One day he’s normal. The next he’s walking funny, eating funny, or losing his balance. There’s a possibility he may have had a stroke. Once considered a rare occurrence, canine strokes are now more frequently diagnosed, thanks in part to advances in neuro-imaging. But don’t confuse the word “stroke” with “heat stroke.” Although related, a “stroke” involves the obstruction or rupture of blood vessels in the brain. And because the brain controls the entire body, a stroke can impact your dog in a number of ways.
What is a stroke?
Like in humans, a dog’s brain relies on a constant supply of blood, which brings oxygen and nutrients and removes waste products. A stroke interrupts this blood flow either through:
- A blockage in an artery that supplies blood to the brain.
- The bleeding of ruptured blood vessels (hemorrhage) in the brain.
Either instance may result in the death of brain tissue. In addition, dogs sometimes experience “mini strokes” where the blood flow is only cut off for a short amount of time, causing less immediate damage. However, this could be a warning sign that a larger stroke may be around the corner.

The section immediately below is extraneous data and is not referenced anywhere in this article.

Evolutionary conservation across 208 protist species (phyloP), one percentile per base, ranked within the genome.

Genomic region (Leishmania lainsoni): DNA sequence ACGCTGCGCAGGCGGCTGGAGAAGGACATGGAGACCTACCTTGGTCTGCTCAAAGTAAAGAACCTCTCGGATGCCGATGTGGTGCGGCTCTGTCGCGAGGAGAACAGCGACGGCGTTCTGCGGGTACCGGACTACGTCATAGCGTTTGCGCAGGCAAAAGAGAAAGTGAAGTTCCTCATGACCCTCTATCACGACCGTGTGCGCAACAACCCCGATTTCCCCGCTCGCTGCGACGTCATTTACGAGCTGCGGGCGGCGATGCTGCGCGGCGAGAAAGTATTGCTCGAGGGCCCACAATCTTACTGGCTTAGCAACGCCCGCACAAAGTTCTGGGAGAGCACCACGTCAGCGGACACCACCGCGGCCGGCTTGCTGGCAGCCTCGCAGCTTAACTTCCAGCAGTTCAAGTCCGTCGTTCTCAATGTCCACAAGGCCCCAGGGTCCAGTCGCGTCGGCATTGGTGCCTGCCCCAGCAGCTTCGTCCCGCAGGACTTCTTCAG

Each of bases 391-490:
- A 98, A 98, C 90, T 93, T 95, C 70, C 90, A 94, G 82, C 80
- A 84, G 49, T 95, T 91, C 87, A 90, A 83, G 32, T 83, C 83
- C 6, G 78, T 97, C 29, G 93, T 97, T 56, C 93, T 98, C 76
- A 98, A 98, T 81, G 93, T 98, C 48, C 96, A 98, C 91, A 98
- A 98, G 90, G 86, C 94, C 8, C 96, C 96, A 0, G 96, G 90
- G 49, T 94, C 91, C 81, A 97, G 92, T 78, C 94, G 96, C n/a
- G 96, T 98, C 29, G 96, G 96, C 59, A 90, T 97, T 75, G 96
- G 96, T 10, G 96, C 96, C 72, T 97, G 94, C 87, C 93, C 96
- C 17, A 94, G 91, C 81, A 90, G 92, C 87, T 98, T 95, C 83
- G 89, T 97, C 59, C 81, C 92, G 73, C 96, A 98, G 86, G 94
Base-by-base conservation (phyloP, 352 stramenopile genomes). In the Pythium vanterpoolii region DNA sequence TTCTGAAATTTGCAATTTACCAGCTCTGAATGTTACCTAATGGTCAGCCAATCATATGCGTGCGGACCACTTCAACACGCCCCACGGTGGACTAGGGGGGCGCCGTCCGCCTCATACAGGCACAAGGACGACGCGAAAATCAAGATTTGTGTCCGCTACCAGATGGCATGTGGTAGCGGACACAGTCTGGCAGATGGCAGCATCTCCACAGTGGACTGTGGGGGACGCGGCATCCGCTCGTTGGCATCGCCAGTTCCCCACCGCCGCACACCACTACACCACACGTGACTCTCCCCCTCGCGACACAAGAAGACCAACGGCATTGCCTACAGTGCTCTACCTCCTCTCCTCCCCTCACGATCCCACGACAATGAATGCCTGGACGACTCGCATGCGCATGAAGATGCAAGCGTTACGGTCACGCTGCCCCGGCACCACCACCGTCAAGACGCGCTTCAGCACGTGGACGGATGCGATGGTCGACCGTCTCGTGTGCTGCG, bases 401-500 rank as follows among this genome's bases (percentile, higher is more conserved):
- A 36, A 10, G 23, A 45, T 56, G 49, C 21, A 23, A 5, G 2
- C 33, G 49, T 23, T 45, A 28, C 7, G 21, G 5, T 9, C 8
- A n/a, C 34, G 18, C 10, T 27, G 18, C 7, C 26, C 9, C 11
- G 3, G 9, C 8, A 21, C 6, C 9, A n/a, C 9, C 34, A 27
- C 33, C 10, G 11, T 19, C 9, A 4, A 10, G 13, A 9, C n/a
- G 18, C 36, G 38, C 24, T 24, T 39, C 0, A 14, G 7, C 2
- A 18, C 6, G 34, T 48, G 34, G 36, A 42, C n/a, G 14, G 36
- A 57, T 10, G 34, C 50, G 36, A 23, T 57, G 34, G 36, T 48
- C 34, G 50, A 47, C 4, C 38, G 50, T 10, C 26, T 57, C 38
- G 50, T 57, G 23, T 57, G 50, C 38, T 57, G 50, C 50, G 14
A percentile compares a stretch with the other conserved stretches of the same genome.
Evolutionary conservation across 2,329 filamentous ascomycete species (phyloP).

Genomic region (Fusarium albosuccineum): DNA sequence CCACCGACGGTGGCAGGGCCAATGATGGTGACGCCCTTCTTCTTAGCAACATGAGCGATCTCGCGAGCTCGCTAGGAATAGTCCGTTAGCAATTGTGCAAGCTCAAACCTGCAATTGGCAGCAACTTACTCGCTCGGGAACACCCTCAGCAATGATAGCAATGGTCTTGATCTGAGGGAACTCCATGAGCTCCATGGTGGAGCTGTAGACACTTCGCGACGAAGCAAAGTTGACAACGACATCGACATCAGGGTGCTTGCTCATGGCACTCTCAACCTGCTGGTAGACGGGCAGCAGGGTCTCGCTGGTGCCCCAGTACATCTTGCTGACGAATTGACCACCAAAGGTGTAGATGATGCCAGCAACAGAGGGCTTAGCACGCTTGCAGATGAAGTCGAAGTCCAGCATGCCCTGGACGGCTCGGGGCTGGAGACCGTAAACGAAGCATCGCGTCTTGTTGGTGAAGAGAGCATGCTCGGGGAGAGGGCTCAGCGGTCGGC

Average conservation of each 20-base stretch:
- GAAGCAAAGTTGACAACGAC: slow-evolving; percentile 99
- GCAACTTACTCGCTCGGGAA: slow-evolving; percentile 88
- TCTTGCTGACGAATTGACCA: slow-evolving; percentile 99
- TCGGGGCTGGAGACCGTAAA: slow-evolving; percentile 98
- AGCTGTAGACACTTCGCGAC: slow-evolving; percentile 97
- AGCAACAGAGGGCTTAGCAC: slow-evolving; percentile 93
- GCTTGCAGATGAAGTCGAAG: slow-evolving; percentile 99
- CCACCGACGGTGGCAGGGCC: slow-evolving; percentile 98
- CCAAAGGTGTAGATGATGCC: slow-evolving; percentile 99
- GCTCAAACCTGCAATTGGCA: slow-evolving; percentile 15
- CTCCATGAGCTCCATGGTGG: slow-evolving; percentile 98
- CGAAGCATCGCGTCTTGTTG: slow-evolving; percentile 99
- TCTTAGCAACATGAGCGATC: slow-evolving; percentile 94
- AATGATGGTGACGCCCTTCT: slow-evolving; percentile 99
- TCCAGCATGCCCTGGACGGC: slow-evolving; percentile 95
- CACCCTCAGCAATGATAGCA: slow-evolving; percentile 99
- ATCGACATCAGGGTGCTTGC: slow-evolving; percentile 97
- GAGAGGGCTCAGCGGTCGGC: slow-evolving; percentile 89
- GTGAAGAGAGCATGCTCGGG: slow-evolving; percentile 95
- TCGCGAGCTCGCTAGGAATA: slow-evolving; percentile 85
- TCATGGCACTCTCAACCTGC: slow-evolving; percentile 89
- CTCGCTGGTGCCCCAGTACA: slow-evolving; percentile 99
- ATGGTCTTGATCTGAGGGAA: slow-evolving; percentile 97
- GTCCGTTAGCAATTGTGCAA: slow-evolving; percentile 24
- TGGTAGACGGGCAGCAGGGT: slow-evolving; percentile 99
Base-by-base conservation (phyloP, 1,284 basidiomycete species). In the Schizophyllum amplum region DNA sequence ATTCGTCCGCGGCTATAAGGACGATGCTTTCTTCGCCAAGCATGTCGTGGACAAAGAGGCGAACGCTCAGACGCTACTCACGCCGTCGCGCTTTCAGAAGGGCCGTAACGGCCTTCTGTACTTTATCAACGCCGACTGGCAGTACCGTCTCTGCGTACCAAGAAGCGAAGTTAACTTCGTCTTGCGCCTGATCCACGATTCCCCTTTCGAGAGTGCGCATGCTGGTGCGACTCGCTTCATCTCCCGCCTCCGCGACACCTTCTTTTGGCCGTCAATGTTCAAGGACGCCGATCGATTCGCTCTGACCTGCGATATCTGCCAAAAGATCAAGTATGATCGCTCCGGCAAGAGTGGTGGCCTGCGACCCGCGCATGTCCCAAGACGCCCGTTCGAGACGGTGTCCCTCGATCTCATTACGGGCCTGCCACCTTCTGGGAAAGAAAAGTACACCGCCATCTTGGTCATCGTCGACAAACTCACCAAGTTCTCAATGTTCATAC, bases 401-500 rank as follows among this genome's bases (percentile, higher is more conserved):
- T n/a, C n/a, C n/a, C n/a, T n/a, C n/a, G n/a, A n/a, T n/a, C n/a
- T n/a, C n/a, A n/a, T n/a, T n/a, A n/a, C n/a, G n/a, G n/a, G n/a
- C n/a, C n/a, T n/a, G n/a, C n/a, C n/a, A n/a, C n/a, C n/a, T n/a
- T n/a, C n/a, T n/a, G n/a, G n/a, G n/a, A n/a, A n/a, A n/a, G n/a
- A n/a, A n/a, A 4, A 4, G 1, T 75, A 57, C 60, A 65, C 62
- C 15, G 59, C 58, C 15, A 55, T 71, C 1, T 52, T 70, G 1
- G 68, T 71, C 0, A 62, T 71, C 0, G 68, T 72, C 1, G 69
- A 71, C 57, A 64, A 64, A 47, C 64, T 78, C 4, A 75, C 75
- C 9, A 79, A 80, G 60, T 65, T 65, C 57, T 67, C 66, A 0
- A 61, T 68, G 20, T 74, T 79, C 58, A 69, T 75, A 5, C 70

Identifying a stroke
Common signs may include a lack of recognition of sensory stimuli on one side of your dog’s brain, resulting in his eating out of only one side of his dish or turning his head to the wrong side when his name is called. He may also have head tilt or turn, loss of balance, blindness, circling, and falling. Of course, these signs may be indicators of other brain conditions, too. If you notice any of these symptoms, have your pet examined by your vet immediately for a proper diagnosis.
What causes canine strokes?
Common causes of strokes in dogs include thyroid conditions, kidney disease, Cushing’s disease, arterial diseases, diabetes, blood clotting diseases, heart disease, high blood pressure, bleeding from a brain tumor, and bleeding from head trauma.
Once your dog has had a stroke, there is no specific treatment that can repair the damage done to his brain. Your vet will focus on identifying a potential cause for the stroke in an attempt to prevent another one from happening. Most dogs tend to recover within a few weeks of having a stroke, depending on the location where the stroke affected his brain and the severity of the stroke.